1) Could it played in a lot of archetypes?
2) Is the card a key anchor piece of an archetype?
3) Is the card powerful?
I'm so far on the other side of this argument that it's getting pretty lonely
This is, I think, the crux of the discussion. It's a really different question to ask "would this make my deck?" than "should this make my cube?"
Obviously most decks that play white would rather replace a basic plains with Flagstones of Trokair, but that doesn't mean that card belongs in most cubes.
As well, everyone hopefully understands that the cost of including these cards comes at cutting another card from you Cube not your deck. Cube real estate is hard to break into these days with so many archetypes and generic high powered cards. That means even though each of the MDFC's would be played, does not mean they are auto-includes in a Cube.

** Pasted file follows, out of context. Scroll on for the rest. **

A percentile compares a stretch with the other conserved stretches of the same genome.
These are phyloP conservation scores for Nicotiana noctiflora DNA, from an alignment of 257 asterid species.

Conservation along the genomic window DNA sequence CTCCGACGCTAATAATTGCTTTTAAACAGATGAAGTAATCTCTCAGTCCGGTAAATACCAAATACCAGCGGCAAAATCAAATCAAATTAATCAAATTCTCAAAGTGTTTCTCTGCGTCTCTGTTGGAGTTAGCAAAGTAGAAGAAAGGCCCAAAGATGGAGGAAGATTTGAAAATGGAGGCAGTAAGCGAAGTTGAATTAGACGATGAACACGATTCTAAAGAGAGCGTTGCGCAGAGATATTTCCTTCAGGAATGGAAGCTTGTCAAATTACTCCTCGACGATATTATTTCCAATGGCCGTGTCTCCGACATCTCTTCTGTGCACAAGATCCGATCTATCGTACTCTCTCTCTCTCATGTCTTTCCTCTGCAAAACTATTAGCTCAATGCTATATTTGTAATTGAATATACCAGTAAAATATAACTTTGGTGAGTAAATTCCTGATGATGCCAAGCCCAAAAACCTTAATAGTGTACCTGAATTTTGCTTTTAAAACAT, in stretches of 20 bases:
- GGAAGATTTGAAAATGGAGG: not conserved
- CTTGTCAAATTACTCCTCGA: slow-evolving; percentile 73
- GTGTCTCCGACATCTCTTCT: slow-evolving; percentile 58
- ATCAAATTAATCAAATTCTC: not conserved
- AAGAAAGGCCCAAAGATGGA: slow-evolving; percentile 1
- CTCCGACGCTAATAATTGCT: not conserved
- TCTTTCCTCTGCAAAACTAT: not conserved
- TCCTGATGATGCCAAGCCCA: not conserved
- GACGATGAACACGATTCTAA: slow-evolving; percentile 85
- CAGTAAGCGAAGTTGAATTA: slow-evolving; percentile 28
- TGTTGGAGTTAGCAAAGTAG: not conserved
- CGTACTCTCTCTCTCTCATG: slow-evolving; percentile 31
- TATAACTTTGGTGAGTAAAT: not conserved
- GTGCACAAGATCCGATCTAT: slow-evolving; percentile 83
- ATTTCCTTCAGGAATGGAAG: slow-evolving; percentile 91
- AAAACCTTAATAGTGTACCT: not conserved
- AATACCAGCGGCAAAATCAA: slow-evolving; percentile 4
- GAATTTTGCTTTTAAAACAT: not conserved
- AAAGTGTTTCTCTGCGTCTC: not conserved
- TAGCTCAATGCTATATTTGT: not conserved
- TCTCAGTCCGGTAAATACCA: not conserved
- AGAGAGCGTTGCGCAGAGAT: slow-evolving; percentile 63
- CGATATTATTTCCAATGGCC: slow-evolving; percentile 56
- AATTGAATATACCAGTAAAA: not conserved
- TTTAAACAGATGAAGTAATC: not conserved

We don't play Quench, but Miscalculation is great. We don't play Naturalize, but Wilt is fantastic. I think adding a tapped land option to a spell is even better than cycling (and by a pretty big margin, too). So ya, it's entirely possible for a card to go from bad to good because you add a flexible option to it. Any options we add on to the card that give us more ways to use them have historically been good. Kicker, cycling ...they all give us more than one thing we can do with our cards. There's no greater gap to leap than land to nonland and vice versa, and these MDFCs are going to be awesome. The land option is likely worth about 1 in terms of the acceptable "tax" that it adds to the non-land side ...that's the equivalent of adding 1-mana cycling that can't miss a land when you need to dig for one. So when I look at the Spell//Tapland combo card, if I would cube the spell if it cost 1 mana less, I'm interested in the MDFC. So in this case, I would play a 2-mana clone. So a 3-mana one with a land stapled to it looks great to me. And they change the keepable range of opening hands they're a part of too. Just amazing designs, really.